From pv magazine Global
Japanese researchers, led by the University of Tokyo and the Artificial Photosynthetic Chemical Process Technology Research Association (ARPChem), claim to have achieved a solar-to-hydrogen efficiency above 10% in a water-splitting system. They used a photoelectrode with a tantalum nitride nanorod structure and a dual copper-indium-selenium (CuInSe2) solar cell with a platinum-nickel electrocatalyst for hydrogen generation. The system’s tandem configuration achieved a reproducible STH efficiency of approximately 12% – the highest among photocatalytic materials. Although promising for commercialization, the researchers said that further work is needed to enhance the photoanode’s stability and protection.
NewHydrogen has partnered with UC Santa Barbara to research an efficient thermochemical water splitting process for green hydrogen production using heat. CEO Steve Hill noted the cost-effectiveness of renewable heat sources like concentrated solar and geothermal, including waste heat from various industrial processes and power plants.
University of Warwick researchers, in collaboration with scientists from the University of Manchester, have demonstrated the unexpected permeability of graphene to protons, proving that its crystalline structure accelerates proton transport. They outlined their findings in “Proton transport through nanoscale corrugations in two-dimensional crystals,” which was recently published in Nature. They said that their use of scanning electrochemical cell microscopy (SECCM) revealed proton currents accelerated around nanoscale wrinkles, providing greater permeation space through the crystal lattice.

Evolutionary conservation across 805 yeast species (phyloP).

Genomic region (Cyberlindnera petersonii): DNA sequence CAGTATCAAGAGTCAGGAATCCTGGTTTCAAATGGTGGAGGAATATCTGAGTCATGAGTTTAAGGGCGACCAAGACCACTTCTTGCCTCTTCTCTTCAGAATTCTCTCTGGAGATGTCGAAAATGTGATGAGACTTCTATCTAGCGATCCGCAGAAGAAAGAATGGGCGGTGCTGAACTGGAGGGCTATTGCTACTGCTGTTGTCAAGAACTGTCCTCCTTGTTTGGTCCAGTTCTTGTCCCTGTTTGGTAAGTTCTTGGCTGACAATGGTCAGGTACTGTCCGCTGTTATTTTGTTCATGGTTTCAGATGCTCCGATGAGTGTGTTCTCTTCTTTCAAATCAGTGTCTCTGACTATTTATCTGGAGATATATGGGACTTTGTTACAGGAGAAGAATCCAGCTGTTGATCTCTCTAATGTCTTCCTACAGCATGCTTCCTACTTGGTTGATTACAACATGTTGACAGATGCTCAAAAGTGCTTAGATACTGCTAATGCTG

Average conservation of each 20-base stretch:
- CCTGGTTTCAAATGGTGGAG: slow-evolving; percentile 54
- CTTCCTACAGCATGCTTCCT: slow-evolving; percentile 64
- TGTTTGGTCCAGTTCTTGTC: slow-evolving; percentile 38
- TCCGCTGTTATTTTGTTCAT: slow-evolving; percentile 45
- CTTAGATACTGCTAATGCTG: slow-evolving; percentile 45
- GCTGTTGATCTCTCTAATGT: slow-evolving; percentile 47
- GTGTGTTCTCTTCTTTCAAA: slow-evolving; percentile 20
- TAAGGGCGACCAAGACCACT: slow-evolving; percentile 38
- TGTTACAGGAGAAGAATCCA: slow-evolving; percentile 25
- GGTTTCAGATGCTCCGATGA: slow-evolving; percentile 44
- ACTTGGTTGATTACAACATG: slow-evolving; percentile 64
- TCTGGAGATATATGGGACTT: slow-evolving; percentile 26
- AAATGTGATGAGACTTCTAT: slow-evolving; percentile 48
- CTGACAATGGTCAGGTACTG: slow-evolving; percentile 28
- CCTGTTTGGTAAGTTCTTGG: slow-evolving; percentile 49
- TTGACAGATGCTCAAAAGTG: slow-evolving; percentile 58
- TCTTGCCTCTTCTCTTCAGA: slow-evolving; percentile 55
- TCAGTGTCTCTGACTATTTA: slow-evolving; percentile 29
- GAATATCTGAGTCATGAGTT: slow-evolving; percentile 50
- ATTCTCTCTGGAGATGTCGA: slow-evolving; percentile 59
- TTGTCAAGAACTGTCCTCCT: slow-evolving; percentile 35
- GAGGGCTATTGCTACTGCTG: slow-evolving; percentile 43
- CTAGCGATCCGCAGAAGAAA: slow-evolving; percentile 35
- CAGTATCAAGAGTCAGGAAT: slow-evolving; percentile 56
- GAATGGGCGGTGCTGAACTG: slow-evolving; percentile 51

Schmid Group has secured n equipment order from an undisclosed green hydrogen company. The German specialist said it will provide equipment for one of the world’s largest electrolysis factories. Wet chemical plant systems will be supplied under the contract, which is scheduled for installation in the first half of 2024. “The machines play an important role in the production of central components made of stainless steel, which are subsequently assembled into stacks during further processing,” said Schmid Group. “These stacks will in turn be integrated into the electrolysers used to produce green hydrogen.”
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